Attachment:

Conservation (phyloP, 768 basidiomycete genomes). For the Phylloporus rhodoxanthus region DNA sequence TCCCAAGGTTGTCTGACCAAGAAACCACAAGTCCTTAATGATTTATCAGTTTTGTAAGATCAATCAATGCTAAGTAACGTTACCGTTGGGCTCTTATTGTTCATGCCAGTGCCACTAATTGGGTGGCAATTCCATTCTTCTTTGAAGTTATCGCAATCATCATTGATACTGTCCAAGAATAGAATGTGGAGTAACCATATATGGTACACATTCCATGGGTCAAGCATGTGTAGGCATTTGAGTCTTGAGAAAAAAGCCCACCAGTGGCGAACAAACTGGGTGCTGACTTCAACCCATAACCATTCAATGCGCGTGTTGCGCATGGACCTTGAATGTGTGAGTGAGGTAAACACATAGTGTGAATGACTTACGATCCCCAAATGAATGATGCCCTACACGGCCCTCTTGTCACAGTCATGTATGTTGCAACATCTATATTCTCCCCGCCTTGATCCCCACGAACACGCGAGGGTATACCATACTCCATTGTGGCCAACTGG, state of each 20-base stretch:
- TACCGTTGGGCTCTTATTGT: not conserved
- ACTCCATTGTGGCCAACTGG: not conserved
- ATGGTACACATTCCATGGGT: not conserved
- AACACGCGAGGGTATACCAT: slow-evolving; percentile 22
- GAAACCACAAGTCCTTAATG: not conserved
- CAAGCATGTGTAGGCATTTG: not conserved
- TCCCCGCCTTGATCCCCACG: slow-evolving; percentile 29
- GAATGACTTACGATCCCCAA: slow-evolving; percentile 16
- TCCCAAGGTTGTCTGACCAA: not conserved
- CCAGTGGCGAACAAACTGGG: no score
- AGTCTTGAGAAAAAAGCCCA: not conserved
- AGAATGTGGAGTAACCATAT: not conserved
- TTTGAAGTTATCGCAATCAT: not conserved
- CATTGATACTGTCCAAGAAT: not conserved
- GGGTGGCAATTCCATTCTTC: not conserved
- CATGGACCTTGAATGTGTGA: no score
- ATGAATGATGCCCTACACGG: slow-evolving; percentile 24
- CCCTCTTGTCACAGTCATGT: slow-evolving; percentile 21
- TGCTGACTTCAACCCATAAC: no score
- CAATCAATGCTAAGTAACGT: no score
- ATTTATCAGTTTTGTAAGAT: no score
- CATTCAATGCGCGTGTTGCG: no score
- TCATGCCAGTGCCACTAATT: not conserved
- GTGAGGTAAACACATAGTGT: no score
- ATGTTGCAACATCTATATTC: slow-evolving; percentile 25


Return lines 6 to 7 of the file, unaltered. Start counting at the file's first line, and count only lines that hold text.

- GAAACCACAAGTCCTTAATG: not conserved
- CAAGCATGTGTAGGCATTTG: not conserved